Last Sunday's Observer (14 March 2010) led with a scurrilous 'exposé' of how "an officer from a secretive unit of the Metropolitan police" was "working undercover among anti-racist groups in Britain, during which he routinely engaged in violence against members of the public and uniformed police officers to maintain his cover." Despite the sensationalist introduction to the article, 'Officer A' does not describe any violent incidents in which he was involved. No wonder. The organisation he infiltrated, Youth Against Racism in Europe (YRE) is a peaceful organisation of young people, which in the 1990s, led by Militant Labour members (now the Socialist Party), organised mass protests against racism and the BNP. In doing so YRE often faced violence from the far-right, and unfortunately also from the police. Ludicrously the article says Officer A's "key success" was the discovery that the 1993 demonstration against the BNP's headquarters was going to be "far larger than thought". YRE repeatedly told the police that the demonstration would be huge - taking place after four racist murders, including that of Stephen Lawrence, within two miles of the BNP headquarters. Fifty thousand attended.
YRE argued that it should be allowed to march peacefully past the BNP HQ. The police response, as the Observer's website film makes clear, was to refuse to allow the demonstration to march at all, and to carry out an incredibly brutal attack on peaceful young people using their democratic right to protest. It is no surprise to discover that not only did the police use violence against YRE demonstrations, but also infiltrated them. Militant Labour warned of the danger of police infiltration, and in particular of the use of provocateurs. Those who remember 'Officer A' recollect that he did not fully agree with our position on how to defeat the BNP. We explained that defeating racist and fascist groups is a political task which required patient campaigning in working-class communities, rather than street fighting. 'Officer A' wasn't convinced of our position and tended to argue for brawling with the BNP, indicating that he was attempting to play the role of provocateur.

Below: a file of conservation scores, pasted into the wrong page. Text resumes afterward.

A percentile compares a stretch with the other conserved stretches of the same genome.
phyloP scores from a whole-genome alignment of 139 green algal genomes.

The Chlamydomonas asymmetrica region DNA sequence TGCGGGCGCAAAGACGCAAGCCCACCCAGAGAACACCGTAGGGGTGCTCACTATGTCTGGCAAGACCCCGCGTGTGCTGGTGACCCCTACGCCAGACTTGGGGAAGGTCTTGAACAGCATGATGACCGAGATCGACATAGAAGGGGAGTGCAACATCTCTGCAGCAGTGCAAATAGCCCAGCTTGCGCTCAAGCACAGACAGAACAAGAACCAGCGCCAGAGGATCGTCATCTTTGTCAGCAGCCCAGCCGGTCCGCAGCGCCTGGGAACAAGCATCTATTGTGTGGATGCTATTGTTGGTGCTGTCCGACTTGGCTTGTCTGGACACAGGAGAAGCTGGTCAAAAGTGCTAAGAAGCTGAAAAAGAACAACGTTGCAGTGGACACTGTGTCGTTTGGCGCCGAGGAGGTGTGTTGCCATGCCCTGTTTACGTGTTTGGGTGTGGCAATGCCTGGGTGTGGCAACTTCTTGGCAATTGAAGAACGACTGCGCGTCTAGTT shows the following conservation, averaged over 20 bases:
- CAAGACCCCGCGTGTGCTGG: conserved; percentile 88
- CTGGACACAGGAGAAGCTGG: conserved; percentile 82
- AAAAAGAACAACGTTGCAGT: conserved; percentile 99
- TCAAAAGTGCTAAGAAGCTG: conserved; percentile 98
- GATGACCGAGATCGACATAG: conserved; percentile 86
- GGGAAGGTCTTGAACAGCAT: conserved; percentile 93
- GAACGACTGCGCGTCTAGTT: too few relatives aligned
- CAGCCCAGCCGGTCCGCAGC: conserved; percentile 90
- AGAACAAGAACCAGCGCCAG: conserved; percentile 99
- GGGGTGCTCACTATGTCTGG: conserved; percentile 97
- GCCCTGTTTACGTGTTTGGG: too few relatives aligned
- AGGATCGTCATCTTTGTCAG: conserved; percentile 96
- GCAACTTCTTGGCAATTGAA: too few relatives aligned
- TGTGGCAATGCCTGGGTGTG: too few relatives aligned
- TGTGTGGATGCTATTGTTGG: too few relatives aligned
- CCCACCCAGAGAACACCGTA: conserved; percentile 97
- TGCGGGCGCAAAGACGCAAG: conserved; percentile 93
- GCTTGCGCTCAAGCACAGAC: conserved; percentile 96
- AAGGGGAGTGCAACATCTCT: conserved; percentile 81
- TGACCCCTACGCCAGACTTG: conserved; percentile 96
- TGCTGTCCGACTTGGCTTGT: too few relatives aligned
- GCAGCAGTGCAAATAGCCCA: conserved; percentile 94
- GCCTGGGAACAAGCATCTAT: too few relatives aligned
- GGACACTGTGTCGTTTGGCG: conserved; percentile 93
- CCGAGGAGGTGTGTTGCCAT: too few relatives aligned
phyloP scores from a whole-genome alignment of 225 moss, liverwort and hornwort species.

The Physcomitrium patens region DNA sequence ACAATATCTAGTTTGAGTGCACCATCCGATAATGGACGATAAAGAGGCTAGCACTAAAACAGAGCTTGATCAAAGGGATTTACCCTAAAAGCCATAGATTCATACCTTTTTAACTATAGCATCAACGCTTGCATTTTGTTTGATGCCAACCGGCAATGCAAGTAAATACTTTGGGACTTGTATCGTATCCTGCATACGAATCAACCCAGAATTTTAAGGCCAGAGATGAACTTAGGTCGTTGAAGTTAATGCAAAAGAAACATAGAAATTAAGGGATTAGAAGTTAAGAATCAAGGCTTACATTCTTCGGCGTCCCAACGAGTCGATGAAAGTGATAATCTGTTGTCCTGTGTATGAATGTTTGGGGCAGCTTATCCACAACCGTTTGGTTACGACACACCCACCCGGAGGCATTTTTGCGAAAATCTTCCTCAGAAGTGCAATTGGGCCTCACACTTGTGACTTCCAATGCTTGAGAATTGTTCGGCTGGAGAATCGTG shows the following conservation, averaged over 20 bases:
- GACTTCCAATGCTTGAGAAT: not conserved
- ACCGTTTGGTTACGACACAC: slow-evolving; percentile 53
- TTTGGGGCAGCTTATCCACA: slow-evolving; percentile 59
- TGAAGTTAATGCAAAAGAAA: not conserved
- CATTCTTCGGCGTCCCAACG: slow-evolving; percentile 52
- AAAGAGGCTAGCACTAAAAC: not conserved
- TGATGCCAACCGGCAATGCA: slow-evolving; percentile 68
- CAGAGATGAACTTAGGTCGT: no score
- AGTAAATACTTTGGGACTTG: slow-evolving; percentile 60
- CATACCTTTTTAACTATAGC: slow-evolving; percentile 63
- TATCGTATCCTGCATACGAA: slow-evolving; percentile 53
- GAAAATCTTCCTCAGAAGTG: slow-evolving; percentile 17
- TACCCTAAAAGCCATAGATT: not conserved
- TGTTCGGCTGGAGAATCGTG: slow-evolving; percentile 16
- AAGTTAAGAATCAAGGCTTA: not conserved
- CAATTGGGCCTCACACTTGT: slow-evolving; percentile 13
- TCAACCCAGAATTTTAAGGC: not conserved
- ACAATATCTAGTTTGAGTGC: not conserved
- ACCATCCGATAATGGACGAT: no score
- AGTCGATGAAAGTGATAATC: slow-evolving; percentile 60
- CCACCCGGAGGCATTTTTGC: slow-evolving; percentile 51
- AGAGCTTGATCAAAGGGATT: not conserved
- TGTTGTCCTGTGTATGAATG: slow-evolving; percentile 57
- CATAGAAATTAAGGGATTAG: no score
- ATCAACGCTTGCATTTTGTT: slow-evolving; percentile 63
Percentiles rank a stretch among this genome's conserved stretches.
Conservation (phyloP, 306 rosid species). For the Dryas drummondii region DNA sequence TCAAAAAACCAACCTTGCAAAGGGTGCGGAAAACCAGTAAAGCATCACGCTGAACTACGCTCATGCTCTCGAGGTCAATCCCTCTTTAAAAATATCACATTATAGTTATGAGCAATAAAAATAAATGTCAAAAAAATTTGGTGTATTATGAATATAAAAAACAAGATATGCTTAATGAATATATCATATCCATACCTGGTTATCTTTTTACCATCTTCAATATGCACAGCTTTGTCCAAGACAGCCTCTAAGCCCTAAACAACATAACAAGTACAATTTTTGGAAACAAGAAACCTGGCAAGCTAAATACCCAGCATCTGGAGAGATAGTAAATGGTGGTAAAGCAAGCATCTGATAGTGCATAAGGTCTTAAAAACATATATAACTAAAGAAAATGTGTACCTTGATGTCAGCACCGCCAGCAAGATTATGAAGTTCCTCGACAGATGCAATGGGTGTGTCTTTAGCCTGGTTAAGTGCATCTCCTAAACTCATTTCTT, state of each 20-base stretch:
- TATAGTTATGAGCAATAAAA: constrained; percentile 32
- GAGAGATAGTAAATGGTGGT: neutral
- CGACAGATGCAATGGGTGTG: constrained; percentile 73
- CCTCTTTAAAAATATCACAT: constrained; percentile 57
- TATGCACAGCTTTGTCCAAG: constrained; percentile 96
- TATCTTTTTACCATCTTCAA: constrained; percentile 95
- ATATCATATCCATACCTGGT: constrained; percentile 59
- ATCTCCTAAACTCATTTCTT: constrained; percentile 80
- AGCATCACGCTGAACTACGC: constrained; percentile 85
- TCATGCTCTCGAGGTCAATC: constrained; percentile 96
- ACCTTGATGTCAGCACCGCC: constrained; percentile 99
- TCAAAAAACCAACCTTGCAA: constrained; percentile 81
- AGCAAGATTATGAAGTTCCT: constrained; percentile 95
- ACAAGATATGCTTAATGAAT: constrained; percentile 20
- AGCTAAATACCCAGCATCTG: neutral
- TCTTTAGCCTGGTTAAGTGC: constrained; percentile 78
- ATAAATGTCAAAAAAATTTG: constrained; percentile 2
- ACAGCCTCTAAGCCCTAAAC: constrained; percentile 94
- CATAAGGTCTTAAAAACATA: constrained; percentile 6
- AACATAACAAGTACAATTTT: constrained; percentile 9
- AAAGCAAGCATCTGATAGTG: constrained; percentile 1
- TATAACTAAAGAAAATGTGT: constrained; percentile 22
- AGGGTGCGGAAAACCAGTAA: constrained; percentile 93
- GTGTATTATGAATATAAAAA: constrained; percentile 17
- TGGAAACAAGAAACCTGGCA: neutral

When movements are sufficiently powerful neither state repression or infiltration will stop them. Despite the role of the police, YRE led an anti-racist movement that defeated the BNP for over a decade. Over the last two years the strikes of the prison officers and oil refinery construction workers have illustrated that, when faced with a determined mass movement with a combative leadership, the existing anti-strike and repressive laws cannot prevent a struggle taking place. Nonetheless, the Observer's 'revelations' will serve to warn the new generation of young people who will turn to struggle, that the state and its coercive apparatus - the police, the legal system, the armed forces etc - ultimately are used in the interests, not of the majority, but of the ruling class. An essential part of workers' struggle over the coming years will be for the repeal of anti-trade union and anti-democratic laws, and for the disbandment of the SDS, the Territorial Support Groups (riot police) and all other similar units. This should be linked to the demand for a democratically controlled police service which is under the control of, and accountable to, the communities it serves.
A blog for the socially and politically conscious, written by a young, gay activist who strongly believes in equality and justice.